Question of the week: What is a dividend reinvestment plan?

A dividend reinvestment plan (DRIP) is a plan offered to equity investors that allows them to reinvest their dividend payments instead of receiving it in cash. The dividends are reinvested in additional shares, or in some cases fractions of shares of the underlying equity.

A DRIP can be offered directly from the company that has issued the original shares, or can also be offered through a broker in what is known as a synthetic DRIP.

A DRIP operated by a company is done through their transfer agent. Through this kind of DRIP you can often purchase shares at a discounted price, sometimes 2 to 5 per cent less than regular price, and you are able to buy fractions of share which means all of your dividend is used for the reinvestment. For example, let’s say your dividend is $45 and shares are valued at $25. If this instance you could purchase 1.8 shares with your dividend payment.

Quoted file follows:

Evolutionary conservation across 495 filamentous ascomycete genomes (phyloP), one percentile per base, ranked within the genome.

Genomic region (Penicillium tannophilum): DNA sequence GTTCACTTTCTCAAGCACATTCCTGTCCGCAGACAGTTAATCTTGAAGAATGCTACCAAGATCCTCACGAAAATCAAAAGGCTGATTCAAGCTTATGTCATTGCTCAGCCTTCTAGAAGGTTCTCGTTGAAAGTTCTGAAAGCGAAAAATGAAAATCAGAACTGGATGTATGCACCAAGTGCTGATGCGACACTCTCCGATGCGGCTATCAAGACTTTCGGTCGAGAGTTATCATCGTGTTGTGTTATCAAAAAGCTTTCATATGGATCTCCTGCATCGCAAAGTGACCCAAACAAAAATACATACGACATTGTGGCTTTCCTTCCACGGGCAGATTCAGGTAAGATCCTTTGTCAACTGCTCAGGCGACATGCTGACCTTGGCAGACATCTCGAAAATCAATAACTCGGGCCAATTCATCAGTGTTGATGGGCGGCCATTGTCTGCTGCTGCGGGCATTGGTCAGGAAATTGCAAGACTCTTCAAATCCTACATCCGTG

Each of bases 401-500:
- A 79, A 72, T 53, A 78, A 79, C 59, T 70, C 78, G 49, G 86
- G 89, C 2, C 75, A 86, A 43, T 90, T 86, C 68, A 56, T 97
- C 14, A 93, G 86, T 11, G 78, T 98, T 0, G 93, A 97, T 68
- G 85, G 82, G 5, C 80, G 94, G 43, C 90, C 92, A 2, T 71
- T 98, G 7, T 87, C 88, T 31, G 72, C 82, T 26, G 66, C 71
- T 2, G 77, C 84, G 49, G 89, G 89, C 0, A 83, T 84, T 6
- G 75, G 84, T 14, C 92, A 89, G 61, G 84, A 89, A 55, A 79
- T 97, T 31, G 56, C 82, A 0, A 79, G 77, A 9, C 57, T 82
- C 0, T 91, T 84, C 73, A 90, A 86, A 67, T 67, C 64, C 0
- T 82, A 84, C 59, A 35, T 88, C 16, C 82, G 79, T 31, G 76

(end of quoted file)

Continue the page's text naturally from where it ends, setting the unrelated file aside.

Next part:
If you setup a synthetic DRIP through a broker you will only be able to purchase whole shares, not fractions. This means in our $45 example above you would be able to purchase one $25 share and the remaining $20 would be paid in cash. The number of shares you can purchase with a synthetic DRIP will depend upon the share price and the amount of dividends you receive.

Some DRIPs may cost you money upfront for you to be able to enroll in the plan. Make sure you know all costs of entering the plan before doing so.

A DRIP may be a good investment tactic dependent on your investment goals and whether you believe there is a better way to use your dividend. Always do your due diligence and explore all investing and financial options for your money before entering any investment or investment plan.